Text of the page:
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Bone spade. Bashidang site.

Bashidang (simplified Chinese: 八十垱; traditional Chinese: 八十壋; pinyin: Bāshídàng) was the site of a Neolithic Yangtze River settlement in Lixian County, Hunan, China. Bashidang is considered to be a very late site of the Pengtoushan culture. The site is the earliest in China to feature both a wall and a ditch; the ditch was the outermost perimeter. A raised, star-shaped platform was found at the center of the settlement, possibly used for ceremonial purposes.

The people at Bashidang cultivated rice, along with water caltrop and Nelumbo nucifera. Over 15,000 grains of rice were found at Bashidang, the largest find discovered in a Neolithic site in China. The size of the rice was close to the size of modern domesticated rice. Several different types of cultivated rice were found at Bashidang.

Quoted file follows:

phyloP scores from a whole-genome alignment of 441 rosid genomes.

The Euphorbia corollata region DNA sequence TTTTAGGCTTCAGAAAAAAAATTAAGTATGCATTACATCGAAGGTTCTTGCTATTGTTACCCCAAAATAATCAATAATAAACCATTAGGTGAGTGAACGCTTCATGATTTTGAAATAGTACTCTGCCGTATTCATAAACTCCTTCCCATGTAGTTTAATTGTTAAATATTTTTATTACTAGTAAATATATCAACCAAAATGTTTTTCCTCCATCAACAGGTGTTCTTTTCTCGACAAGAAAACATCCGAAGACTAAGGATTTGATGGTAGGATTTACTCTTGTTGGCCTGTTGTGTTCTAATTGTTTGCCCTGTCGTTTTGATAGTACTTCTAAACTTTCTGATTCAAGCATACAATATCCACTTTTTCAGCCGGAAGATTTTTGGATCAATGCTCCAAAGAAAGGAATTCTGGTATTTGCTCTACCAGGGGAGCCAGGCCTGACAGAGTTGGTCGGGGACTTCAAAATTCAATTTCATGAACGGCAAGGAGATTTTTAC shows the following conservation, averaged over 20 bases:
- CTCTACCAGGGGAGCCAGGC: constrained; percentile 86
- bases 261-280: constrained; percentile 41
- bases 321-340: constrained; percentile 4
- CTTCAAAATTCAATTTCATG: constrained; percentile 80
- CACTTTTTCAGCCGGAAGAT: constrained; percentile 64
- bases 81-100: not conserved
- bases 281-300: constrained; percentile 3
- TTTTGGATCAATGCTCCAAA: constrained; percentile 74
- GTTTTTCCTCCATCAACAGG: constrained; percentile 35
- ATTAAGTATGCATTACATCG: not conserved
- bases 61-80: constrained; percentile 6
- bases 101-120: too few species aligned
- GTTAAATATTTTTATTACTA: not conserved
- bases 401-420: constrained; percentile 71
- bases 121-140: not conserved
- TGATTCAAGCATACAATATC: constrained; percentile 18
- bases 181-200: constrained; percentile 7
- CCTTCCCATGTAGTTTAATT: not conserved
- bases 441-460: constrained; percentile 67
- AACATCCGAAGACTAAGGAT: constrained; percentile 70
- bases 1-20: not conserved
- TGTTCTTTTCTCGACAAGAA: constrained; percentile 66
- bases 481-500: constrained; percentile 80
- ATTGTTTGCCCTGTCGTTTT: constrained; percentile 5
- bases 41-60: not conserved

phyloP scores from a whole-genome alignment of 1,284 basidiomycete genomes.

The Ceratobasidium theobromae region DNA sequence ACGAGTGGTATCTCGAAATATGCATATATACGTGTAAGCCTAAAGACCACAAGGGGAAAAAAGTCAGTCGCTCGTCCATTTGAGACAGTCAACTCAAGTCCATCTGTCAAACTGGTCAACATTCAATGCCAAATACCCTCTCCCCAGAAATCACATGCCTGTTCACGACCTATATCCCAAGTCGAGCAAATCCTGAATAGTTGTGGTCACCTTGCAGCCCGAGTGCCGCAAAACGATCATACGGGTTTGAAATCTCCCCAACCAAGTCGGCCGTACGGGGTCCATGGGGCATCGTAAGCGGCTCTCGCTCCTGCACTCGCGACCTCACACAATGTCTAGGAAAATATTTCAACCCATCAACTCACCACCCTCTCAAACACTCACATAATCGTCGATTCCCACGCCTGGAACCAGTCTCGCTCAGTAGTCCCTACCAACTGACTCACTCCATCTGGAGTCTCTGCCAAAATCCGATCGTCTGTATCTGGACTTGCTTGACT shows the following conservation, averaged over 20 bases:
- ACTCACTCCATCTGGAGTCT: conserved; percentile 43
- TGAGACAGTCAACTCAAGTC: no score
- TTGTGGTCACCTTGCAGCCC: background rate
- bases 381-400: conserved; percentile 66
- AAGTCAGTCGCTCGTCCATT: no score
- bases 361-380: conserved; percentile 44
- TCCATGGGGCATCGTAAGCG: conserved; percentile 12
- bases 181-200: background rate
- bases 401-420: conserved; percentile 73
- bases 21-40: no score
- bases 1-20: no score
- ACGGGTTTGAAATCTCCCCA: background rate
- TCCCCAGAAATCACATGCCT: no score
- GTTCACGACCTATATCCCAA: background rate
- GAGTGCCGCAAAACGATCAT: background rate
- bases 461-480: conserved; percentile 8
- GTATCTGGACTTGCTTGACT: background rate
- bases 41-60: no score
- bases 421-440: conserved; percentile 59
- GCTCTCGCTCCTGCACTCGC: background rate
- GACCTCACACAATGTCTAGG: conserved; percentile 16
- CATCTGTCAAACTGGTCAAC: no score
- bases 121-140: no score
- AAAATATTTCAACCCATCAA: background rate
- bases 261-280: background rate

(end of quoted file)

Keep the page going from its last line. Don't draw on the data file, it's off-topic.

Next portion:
So far, Bashidang is the only site in southern China from the Neolithic to the Bronze Age to yield evidence of soybean seeds.[1]


  1. ^ Liu 2012, p. 87.


  • Liu, Li; et al. (2012). The Archaeology of China : From the Late Paleolithic to the Early Bronze Age. Cambridge University Press.
  • Stark, Miriam T. (ed), Archaeology of Asia, ISBN 1-4051-0213-6